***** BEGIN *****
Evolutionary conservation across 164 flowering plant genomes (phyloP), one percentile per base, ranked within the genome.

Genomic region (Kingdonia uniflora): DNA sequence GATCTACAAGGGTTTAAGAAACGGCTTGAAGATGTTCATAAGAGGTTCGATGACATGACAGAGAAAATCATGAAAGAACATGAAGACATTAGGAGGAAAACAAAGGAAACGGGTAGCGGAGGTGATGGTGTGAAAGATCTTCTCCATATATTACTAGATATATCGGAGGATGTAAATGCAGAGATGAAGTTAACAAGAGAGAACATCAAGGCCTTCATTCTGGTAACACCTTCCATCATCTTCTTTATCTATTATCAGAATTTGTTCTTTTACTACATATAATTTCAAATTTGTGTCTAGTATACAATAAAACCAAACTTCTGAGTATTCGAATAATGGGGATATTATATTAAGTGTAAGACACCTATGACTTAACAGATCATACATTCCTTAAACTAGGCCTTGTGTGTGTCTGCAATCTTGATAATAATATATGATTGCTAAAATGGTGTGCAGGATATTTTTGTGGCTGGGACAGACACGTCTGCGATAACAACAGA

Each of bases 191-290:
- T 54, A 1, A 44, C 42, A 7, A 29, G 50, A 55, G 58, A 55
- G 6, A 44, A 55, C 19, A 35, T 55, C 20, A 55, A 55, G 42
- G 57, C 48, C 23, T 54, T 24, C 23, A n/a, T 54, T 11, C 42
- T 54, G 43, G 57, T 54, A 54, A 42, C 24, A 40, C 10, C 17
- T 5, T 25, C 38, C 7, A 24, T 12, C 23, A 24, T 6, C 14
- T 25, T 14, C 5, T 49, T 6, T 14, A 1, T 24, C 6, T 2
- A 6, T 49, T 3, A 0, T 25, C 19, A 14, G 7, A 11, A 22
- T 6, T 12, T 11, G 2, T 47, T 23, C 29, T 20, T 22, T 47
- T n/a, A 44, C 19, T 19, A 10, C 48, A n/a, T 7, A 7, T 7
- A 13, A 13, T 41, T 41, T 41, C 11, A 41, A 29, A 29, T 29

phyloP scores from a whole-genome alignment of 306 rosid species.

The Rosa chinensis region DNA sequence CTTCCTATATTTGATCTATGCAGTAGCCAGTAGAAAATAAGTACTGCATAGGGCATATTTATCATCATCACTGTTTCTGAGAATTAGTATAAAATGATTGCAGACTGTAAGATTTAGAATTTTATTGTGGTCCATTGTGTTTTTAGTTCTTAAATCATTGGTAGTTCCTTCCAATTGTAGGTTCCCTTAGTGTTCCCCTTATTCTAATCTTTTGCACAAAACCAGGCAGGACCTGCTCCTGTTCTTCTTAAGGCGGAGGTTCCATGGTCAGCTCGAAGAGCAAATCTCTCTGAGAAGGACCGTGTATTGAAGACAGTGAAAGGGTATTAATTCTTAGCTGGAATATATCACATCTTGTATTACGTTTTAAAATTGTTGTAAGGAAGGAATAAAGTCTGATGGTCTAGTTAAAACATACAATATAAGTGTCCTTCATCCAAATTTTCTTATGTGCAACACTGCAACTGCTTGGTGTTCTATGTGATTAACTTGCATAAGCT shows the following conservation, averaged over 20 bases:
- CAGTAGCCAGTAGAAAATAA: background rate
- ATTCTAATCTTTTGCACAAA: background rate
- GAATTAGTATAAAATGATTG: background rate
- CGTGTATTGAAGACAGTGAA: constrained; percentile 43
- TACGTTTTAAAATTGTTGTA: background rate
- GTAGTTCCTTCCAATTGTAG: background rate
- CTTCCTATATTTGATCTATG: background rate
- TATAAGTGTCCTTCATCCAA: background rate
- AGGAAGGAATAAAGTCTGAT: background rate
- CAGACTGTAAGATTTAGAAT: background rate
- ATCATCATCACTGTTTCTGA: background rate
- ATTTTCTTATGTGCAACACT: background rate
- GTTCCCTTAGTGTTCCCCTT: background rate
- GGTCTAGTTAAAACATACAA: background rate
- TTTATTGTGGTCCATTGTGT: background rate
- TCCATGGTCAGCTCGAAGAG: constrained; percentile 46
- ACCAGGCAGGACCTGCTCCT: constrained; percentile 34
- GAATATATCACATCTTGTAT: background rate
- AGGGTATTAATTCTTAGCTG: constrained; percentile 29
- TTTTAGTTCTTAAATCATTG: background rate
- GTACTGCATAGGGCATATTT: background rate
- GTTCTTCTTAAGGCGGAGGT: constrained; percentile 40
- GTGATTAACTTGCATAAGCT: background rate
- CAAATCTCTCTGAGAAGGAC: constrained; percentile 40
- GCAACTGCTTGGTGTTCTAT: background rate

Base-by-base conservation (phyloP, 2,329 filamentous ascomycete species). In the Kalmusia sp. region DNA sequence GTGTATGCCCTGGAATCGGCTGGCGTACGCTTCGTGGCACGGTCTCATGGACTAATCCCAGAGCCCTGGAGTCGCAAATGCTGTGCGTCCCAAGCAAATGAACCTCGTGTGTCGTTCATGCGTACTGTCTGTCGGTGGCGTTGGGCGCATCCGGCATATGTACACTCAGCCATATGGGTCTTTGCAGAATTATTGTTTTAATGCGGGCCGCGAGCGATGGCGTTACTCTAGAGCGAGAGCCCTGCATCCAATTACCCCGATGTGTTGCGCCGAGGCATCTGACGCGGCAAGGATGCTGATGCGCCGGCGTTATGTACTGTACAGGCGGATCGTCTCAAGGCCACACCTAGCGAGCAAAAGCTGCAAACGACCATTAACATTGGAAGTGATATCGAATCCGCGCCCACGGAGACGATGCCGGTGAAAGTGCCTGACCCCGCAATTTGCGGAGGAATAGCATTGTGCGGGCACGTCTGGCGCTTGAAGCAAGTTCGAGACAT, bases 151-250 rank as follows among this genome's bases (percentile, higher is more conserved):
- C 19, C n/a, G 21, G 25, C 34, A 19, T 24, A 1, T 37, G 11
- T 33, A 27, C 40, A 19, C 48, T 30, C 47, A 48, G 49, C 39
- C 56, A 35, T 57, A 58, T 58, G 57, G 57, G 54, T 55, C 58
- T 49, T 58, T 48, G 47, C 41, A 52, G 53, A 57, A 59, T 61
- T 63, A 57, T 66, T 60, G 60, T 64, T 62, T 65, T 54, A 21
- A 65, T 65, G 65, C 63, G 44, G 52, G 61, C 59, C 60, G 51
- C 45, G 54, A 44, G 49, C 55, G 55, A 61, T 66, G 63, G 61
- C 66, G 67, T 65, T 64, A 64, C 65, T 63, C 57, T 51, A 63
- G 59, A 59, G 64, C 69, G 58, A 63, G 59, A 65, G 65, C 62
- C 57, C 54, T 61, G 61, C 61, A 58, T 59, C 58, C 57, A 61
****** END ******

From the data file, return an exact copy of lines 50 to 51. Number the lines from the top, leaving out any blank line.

- G 59, A 59, G 64, C 69, G 58, A 63, G 59, A 65, G 65, C 62
- C 57, C 54, T 61, G 61, C 61, A 58, T 59, C 58, C 57, A 61